The Science of Sticky Spheres
On the strange attraction of spheres that like to stick together
At Sixes and Sevens
Up to this point, each value of n has had a unique cluster that maximizes Cn. Furthermore, in each case the best-connected cluster with n+1 spheres can be assembled incrementally by sticking a new sphere somewhere on the surface of the max(Cn) cluster. These properties come to an end at n=6. With six spheres, two cluster shapes both yield the same maximum contact number, C6=12. (Note that a hypothetical six-sphere clique would have 15 contacts.) One of the max(C6) clusters is built incrementally from the five-sphere triangular dipyramid. But the other max(C6) cluster is a “new seed”—a structure that cannot be created simply by gluing a sphere to the surface of a smaller optimum cluster. The new seed is the octahedron (which might also be described as a square dipyramid).
Beyond n=6, the problem of finding all the maximum-contact clusters becomes more daunting. For n=7, the incremental approach of adding another sphere to the surface of an n=6 cluster yields four solutions that have 15 contact points. Three of these C7=15 clusters consist of four tetrahedra glued together face-to-face in various ways. The remaining product of incremental construction consists of an octahedron with a tetrahedron erected on one face. (One of the seven-sphere solutions has both left-handed and right-handed forms, but the convention is to count these “chiral” pairs as variants of a single cluster, not as separate structures.)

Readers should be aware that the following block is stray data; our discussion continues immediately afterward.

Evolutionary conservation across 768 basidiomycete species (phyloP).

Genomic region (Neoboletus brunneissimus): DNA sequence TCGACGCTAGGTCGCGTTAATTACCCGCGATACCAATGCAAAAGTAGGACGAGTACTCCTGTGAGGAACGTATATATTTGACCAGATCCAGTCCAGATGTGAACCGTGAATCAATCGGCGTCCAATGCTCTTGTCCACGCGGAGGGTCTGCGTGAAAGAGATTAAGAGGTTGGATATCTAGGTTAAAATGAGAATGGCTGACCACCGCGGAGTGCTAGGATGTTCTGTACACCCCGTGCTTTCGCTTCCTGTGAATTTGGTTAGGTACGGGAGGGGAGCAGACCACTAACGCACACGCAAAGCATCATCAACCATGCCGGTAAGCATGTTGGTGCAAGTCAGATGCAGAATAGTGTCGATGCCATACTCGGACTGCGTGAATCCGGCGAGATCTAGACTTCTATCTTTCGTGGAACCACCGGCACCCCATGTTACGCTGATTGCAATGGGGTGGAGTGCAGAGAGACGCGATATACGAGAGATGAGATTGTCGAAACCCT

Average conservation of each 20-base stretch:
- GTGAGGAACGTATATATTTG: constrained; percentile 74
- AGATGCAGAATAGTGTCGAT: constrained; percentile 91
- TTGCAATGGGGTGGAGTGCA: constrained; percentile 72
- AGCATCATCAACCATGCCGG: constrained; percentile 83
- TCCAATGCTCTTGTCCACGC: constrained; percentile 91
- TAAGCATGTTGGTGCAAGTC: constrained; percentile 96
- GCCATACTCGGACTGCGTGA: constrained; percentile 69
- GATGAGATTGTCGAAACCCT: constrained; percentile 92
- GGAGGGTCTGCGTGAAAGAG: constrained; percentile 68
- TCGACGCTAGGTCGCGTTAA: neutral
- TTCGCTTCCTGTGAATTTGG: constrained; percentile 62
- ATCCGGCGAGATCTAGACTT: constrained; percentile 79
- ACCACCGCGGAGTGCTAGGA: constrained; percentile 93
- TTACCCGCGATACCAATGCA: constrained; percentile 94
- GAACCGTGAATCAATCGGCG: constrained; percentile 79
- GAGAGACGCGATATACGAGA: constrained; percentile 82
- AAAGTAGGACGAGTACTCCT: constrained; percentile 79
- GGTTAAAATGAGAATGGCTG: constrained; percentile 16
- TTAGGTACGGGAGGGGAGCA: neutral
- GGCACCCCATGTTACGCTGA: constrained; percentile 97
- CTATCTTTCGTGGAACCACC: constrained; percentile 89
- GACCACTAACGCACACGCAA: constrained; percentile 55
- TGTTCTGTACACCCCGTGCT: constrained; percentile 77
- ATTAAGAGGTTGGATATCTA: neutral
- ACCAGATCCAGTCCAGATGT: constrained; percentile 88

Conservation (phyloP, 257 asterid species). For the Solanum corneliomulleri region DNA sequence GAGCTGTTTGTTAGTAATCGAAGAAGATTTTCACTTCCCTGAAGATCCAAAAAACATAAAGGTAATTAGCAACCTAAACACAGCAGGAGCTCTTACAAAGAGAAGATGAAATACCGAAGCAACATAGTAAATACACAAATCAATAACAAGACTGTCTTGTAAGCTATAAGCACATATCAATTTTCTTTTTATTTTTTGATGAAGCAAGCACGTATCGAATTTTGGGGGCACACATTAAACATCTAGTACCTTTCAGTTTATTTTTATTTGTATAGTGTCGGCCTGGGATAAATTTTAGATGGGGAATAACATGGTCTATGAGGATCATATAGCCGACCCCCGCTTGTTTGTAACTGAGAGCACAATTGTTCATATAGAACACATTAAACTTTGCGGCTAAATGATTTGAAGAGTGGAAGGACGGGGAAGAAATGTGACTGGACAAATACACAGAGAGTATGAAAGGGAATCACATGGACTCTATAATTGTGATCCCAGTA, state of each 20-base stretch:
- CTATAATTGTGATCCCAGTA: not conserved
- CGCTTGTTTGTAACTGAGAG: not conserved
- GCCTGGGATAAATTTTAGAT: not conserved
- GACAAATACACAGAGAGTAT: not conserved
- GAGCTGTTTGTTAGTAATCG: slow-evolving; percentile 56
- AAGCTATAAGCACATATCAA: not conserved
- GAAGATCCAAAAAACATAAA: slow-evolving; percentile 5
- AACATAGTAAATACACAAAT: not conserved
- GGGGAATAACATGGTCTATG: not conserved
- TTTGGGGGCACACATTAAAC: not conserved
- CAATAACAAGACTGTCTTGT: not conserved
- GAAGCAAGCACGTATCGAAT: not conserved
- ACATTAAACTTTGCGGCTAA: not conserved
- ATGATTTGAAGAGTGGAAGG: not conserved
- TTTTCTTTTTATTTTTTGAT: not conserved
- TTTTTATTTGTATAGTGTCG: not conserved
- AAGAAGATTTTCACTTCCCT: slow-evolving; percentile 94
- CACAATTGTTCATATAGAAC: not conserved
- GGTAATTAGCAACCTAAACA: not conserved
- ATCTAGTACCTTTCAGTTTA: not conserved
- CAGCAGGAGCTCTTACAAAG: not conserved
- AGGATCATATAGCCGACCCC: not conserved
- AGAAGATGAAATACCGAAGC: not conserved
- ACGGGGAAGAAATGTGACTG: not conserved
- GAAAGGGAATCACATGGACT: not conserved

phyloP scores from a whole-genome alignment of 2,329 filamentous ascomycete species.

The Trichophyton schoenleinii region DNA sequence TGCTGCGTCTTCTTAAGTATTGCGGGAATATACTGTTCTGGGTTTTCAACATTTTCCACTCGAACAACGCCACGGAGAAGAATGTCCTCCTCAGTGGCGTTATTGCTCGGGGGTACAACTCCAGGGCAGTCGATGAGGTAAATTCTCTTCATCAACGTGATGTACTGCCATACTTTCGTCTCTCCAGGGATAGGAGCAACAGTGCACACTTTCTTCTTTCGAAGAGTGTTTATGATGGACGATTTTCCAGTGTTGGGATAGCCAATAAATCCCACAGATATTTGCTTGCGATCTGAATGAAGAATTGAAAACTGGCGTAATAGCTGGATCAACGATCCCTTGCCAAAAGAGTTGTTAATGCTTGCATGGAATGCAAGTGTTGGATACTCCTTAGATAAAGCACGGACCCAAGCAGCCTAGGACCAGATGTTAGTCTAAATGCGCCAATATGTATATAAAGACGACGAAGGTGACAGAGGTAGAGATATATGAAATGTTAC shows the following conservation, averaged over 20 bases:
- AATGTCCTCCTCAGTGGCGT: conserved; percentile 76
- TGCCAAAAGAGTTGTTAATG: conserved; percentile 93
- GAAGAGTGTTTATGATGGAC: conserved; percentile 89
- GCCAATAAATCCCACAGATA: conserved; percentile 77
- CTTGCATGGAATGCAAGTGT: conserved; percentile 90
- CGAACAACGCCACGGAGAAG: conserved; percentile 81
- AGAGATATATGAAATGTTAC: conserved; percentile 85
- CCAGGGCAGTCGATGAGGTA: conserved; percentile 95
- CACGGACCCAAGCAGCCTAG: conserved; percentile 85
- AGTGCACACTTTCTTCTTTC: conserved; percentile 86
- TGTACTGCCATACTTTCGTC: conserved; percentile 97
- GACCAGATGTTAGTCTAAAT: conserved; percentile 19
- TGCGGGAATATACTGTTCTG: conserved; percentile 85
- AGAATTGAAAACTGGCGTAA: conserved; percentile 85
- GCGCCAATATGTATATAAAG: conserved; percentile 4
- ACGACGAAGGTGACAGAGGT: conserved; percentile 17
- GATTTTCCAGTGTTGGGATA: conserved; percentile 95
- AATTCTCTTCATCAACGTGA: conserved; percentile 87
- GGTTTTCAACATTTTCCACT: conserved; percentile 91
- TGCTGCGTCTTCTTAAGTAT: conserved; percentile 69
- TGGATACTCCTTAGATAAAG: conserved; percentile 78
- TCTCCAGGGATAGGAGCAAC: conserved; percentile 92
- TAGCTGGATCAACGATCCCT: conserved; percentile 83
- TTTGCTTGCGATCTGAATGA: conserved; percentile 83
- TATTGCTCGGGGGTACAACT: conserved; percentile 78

Finding this particular set of structures is not especially difficult. If you spend some time playing with Geomags or some other three-dimensional modeling device, you are likely to stumble upon them. But having identified these four clusters with C7=15, how do you know there aren’t more? And how do you prove that no seven-sphere cluster has 16 or more contacts?
As it turns out, 15 is indeed the maximum contact number for seven spheres, but there is another C7=15 cluster. It is a new seed, called a pentagonal dipyramid. With its fivefold symmetry, it has no structural motifs in common with any of the smaller clusters. The novelty of this object again raises the question: How can we ever be sure there aren’t still more arrangements waiting to be discovered?
A successful program for answering such questions was initiated about five years ago by Natalie Arkus, who was then a graduate student at Harvard University. (She is now at Rockefeller University.) In a series of papers written with her Harvard colleagues Michael P. Brenner and Vinothan N. Manoharan, she enumerated all the max(Cn) configurations for n=7 through n=10. The results were later extended to n=11 by Robert S. Hoy, Jared Harwayne-Gidansky and Corey S. O’Hern of Yale University. (Hoy is now on the faculty of the University of South Florida.) All of the results I describe here come from the work of these two groups.